Suicide bombers hit two security service bases in Damascus on Friday, killing 44 people, in attacks the regime blamed on Al-Qaeda but which the opposition said were the work of the regime itself.
The attacks were the first against the powerful security services in the heart of the capital since an uprising against President Bashar al-Assad began in March.
"Forty-four people, civilians and security forces, were killed and 166 others injured in the two terrorist operations," the interior ministry said, as an advance team made preparations for Arab League observers to oversee a plan to end the bloodshed.
The material damage was considerable, the statement on state television said, charging that "the hands of Al-Qaeda were behind" the attacks.
One bomber tried to ram a vehicle packed with explosives into the compound of the General Security Directorate, Syria's most important plain-clothes security service, in the Kfar Suseh neighbourhood of Damascus, witnesses said.
A second blew up a vehicle outside a nearby military intelligence building.
Television showed pictures of a huge crater at one of the bomb sites and pools of blood on surrounding pavements.
Bystanders were seen carrying away charred and mangled bodies wrapped in makeshift shrouds.
"On the first day after the arrival of the Arab observers, this is the gift we get from the terrorists and Al-Qaeda, but we are going to do all we can to facilitate the Arab League mission," Deputy Foreign Minister Faisal Meqdad told reporters at one of the bomb sites.
Asked to comment on suggestions that the bombings had been engineered by the regime itself, Meqdad shot back: "Anyone who makes such allegations is a criminal."
The opposition group, the Syrian National Council, made just such a claim.
"The Syrian regime, alone, bears all the direct responsibility for the two terrorist explosions," said an SNC statement received in Nicosia.
"It wanted to send a warning message to the observers for them not to approach security centres."
The regime is trying to give the world the impression "that it faces danger coming from abroad and not a popular revolution demanding freedom and dignity," the statement added.
The SNC also accused the regime of having transferred "thousands of prisoners (from jails) to fortified military barracks," to which the observers would not have access.
While not specifically rejecting Syria's account of what happened, France accused the regime of trying to hide its brutal tactics from foreign observers.
"We still don't have any details on the origin of these attacks," foreign ministry spokesman Bernard Valero said when asked whether Paris shared suspicions the regime might have staged the bombings.
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However, Valero said France was more generally concerned that Syria had been acting for several days "to mask the reality of the repression, notably by transferring political prisoners to secret jails.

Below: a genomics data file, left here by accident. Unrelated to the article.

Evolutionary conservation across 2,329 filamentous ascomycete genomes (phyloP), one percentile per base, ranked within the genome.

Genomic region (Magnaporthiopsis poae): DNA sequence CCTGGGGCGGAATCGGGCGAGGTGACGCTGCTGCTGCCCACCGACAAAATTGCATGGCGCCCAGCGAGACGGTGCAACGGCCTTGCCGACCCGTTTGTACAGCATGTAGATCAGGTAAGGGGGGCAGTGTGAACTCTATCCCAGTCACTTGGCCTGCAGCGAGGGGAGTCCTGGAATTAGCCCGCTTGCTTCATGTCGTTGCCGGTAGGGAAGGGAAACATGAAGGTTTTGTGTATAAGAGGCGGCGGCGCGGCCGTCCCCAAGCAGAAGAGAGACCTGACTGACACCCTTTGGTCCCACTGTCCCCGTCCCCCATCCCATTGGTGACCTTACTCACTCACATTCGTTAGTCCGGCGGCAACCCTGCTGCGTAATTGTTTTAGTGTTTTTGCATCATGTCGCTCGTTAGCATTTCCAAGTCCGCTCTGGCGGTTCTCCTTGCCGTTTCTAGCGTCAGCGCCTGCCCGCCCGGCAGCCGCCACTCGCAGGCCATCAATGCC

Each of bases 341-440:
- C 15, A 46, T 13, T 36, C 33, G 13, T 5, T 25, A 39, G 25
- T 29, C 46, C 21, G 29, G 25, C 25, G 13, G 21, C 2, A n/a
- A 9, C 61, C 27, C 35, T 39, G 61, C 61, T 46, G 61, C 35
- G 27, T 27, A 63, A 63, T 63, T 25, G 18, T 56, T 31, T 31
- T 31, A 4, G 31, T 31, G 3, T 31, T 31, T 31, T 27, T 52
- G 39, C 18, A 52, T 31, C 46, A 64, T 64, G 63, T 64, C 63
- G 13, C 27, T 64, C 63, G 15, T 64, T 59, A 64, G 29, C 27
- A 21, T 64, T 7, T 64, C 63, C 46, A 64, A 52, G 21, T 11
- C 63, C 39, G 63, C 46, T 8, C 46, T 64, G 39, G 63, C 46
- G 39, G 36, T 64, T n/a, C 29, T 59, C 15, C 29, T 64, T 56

"Bashar al-Assad is wrong if he thinks he can once again trick the international community by play acting, lies and procrastination," he said.
State Department spokesman Mark Toner said the "United States condemns in the strongest terms the bombings today in Damascus."
He also said it was crucial the attack "not impede the critical work of the Arab League monitoring mission."
Traditional Assad ally Russia condemned the "barbaric terrorist act."
"We must note that the extremist forces are rejecting an inter-Syrian settlement, through national dialogue", and instead are trying to achieve their objectives by "instigating confrontation and armed provocations", the foreign ministry said.
Ban Ki-moon's spokesman said the UN leader was "gravely concerned" about the escalating and urged the government to "fully and speedily" implement the Arab League peace plan, while Britain's foreign ministry condemned the attacks and "the loss of life and injury."
Syria's deputy foreign minister was accompanied to the site by Arab League Assistant Secretary General Samir Seif al-Yazal, head of the advance team, which only arrived on Thursday.
"What has happened is regrettable but the important thing is that everyone stay calm," Yazal told reporters.
"We are going to press on with our work. We have started today, and tomorrow (Saturday) we will meet (Foreign Minister) Walid Muallem."
Yazal's nine-strong team is making logistical arrangements for the arrival of the first observers, who will eventually number between 150 and 200.
In Cairo, the Arab League's Ahmed ben Helli said the mission will head to Syria on Monday, grouping more than 50 experts in politics, human rights, military issues and crisis management, the official MENA news agency reported.
The mission is part of an Arab plan endorsed by Syria on November 2 that also calls for the withdrawal of the military from towns and residential districts, a halt to violence against civilians and the release of detainees.
Muallem has said he expects the Arab observers to vindicate his government's contention that the unrest is the work of "armed terrorists," not overwhelmingly peaceful protesters as maintained by Western governments and human rights watchdogs.
Syria says more than 2,000 security force personnel had been killed in attacks by armed rebels since March.
But opposition leaders have charged that Syria's agreement to the mission after weeks of prevarication was a mere "ploy" to head off a threat by the Arab League to go to the UN Security Council over a crackdown, which the world body says has left more than 5,000 people dead since March.
There was no let-up in the bloodshed on Friday with human rights activists reporting at least 14 civilians killed by security force fire.
Eight were killed in Homs, two in Hama, two in the Damascus suburb of Douma, one in Daraa and one in Idlib.